Ever since the R18+ rating for video games was introduced at the start of the year, you’d think this’d all be over. We’d never have to worry about any video game ever being refused classification by the Australian Classification Board because we have the maximum rating – no video game could ever be so messed up that it’d be get refused classification now that we have the R18+ right? Well…it happened. Mark it down – Tuesday June 25th 2013 as the day the first video game post R18+ gets refused classification – Saints Row IV.
The reasoning, according to the Australian Classification Board, is as follows: “In the Board’s opinion, Saints Row IV, includes interactive, visual depictions of implied sexual violence which are not justified by context”. What makes this interesting is a number of reasons – it’s the first title in the series to actually be refused classification, and even then, they usually pushed the envelope pretty far. Hell, I thought the dildo bats was enough to get Saints Row The Third RC-ed. So you just have to wonder what exactly is in the game that’s pushed it over the limit. At this stage, no-one is commentating, but we’re bound to know soon enough once the official report is out there, or once someone from Volition/Deep Silver happens to explain just what the hell is in this game.
Again, this comes as a complete shock – having played it at E3, the worst thing that could probably tip it off is that one of the activities is called “Blazin”. However, it doesn’t involve drugs, it involves you running through a series of checkpoints. That’s it. Otherwise, it’s entirely possible that an appeal can take place, but for the moment – we have the first RC-ed game of 2013.
Update – 10:00am: Deep Silver has confirmed that Saints Row IV was denied an age classification in Australia. Volition are reworking some of the code to create a version of the game for this territory by removing the content which could cause offence without reducing the outlandish gameplay that Saints Row fans know and love. Saints Row IV has been awarded PEGI 18 and ESRB M ratings where fans can enjoy their time in Steelport as originally intended.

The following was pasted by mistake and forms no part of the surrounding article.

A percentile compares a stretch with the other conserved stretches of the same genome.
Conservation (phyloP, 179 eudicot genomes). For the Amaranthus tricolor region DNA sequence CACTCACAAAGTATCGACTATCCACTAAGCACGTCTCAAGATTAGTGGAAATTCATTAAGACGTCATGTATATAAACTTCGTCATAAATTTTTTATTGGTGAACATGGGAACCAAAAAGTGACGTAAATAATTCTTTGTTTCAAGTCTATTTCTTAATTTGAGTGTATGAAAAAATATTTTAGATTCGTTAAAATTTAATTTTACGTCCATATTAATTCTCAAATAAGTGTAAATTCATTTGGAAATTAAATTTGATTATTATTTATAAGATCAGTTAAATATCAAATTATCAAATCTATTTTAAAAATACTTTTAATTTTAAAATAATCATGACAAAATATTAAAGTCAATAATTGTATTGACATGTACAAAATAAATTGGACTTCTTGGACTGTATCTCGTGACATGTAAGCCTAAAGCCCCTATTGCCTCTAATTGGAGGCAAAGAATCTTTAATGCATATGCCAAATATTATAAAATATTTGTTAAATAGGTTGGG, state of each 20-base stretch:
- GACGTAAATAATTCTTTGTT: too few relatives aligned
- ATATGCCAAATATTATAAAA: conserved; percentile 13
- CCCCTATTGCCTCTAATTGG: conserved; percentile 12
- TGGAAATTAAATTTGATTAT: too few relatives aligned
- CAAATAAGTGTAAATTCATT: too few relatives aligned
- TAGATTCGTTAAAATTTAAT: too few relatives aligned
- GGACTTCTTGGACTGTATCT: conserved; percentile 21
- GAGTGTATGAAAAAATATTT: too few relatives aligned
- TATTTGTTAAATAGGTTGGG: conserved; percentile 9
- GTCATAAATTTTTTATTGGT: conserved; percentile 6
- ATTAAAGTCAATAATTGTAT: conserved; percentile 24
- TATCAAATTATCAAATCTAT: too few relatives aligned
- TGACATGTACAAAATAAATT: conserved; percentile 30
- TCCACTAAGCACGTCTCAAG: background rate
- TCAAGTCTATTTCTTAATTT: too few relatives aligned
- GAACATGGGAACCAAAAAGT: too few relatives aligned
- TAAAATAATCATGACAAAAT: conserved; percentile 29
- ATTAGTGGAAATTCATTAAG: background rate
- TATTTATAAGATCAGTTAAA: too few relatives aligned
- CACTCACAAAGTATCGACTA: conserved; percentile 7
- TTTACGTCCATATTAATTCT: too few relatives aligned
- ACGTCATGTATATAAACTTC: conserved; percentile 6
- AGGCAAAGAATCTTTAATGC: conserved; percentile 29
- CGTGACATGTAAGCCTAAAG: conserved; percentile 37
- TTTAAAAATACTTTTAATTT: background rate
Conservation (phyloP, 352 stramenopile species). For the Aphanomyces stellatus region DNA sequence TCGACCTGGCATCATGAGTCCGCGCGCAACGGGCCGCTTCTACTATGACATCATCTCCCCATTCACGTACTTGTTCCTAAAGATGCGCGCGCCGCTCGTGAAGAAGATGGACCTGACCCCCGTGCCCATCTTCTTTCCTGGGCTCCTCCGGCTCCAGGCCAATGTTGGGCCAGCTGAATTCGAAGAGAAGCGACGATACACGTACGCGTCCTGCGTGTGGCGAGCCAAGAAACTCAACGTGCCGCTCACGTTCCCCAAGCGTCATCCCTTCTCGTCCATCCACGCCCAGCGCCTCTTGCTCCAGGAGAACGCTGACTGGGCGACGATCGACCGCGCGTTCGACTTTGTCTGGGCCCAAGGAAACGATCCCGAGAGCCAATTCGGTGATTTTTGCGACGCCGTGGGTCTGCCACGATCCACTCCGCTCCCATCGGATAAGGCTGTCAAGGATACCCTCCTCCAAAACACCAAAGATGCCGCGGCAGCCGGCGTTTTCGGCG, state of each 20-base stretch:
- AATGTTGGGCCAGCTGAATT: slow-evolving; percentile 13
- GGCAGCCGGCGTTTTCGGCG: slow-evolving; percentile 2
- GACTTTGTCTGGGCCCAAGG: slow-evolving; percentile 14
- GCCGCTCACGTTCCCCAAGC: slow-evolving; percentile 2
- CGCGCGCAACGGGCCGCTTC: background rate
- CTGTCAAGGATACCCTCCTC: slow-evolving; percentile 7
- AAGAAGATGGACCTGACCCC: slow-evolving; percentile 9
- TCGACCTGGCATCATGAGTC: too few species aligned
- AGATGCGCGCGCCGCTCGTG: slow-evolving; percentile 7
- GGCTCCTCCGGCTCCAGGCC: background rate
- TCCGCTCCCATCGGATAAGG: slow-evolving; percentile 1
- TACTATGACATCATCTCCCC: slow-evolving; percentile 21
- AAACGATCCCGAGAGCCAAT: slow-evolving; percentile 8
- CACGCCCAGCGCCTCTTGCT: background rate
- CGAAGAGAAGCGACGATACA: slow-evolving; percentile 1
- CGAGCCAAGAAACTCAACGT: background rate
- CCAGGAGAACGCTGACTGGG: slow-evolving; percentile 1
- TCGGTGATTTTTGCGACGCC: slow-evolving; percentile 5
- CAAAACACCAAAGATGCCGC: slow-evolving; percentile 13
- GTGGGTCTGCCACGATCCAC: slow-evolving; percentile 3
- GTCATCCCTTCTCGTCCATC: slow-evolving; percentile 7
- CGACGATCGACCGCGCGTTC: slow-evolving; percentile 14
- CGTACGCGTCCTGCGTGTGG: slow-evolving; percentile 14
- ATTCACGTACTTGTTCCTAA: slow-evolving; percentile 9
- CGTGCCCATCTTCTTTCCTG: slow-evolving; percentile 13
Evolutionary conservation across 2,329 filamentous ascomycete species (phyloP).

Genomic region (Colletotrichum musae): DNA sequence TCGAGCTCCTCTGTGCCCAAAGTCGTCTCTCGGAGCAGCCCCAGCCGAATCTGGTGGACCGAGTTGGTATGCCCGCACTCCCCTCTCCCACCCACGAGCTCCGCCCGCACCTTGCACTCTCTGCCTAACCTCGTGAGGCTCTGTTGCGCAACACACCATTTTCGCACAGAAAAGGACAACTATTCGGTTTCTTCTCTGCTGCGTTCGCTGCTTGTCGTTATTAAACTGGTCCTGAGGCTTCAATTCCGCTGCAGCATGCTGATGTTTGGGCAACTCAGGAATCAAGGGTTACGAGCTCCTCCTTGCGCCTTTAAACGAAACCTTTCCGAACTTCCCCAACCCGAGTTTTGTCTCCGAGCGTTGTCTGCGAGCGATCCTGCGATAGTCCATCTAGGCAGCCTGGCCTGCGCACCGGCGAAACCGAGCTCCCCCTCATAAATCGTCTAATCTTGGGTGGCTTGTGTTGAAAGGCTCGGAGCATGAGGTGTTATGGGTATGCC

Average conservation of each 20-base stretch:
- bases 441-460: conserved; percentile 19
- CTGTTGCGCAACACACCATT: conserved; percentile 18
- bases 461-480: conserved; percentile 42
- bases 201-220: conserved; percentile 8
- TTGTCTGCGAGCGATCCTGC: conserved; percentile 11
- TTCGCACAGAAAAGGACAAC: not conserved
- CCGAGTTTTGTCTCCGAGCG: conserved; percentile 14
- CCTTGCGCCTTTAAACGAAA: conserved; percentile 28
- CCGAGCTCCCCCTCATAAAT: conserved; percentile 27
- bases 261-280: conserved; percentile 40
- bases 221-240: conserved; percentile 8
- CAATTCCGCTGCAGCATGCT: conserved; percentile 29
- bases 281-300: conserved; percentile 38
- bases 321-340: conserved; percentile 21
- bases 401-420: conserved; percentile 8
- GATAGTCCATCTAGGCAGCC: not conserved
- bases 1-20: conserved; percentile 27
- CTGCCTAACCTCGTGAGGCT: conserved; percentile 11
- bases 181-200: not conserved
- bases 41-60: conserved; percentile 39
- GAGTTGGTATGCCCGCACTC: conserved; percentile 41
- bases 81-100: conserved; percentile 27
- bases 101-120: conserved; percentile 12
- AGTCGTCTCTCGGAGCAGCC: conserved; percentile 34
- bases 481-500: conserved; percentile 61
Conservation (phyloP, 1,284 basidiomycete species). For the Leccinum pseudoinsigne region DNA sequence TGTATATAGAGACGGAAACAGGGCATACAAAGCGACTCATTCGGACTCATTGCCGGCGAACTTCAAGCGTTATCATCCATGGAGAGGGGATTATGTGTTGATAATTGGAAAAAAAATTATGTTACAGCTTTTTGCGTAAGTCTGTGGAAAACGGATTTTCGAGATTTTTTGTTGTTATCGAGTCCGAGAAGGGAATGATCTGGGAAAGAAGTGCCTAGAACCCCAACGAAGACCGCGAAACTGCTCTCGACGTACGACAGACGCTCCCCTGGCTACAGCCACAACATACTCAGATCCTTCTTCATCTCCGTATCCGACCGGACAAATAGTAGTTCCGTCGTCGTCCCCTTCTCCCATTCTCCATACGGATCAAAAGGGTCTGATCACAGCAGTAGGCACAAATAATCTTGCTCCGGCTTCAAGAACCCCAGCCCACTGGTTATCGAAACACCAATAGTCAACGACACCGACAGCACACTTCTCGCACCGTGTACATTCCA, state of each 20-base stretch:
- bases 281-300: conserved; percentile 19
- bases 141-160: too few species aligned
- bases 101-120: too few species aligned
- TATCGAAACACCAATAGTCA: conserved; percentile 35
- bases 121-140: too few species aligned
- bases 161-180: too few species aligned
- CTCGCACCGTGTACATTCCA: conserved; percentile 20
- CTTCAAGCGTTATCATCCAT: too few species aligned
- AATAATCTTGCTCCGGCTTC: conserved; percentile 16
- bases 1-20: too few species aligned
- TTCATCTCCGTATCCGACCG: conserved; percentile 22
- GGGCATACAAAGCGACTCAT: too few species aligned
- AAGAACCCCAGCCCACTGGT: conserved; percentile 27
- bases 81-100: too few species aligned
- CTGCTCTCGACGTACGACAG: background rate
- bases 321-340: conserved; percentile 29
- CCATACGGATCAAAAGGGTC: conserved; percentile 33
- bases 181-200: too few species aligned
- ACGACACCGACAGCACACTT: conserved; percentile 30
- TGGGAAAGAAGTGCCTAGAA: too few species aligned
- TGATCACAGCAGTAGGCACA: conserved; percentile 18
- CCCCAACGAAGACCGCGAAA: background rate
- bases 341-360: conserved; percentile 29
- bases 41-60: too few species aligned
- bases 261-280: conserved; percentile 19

The report from the ACB describes the following as the instance of sexual violence:
The game includes a weapon referred to by the Applicant as an “Alien Anal Probe”. The Applicant states that this weapon can be “shoved into enemy’s backsides”. The lower half of the weapon resembles a sword hilt and the upper part contains prong-like appendages which circle around what appears to be a large dildo which runs down the centre of the weapon. When using this weapon the player approaches a (clothed) victim from behind and thrusts the weapon between the victim’s legs and then lifts them off the ground before pulling a trigger which launches the victim into the air. After the probe has been implicitly inserted into the victim’s anus the area around their buttocks becomes pixelated highlighting that the aim of the weapon is to penetrate the victim’s anus. The weapon can be used during gameplay on enemy characters or civilians. In the Board’s opinion, a weapon designed to penetrate the anus of enemy characters and civilians constitutes a visual depiction of implied sexual violence that is interactive and not justified by context and as such the game should be Refused Classification.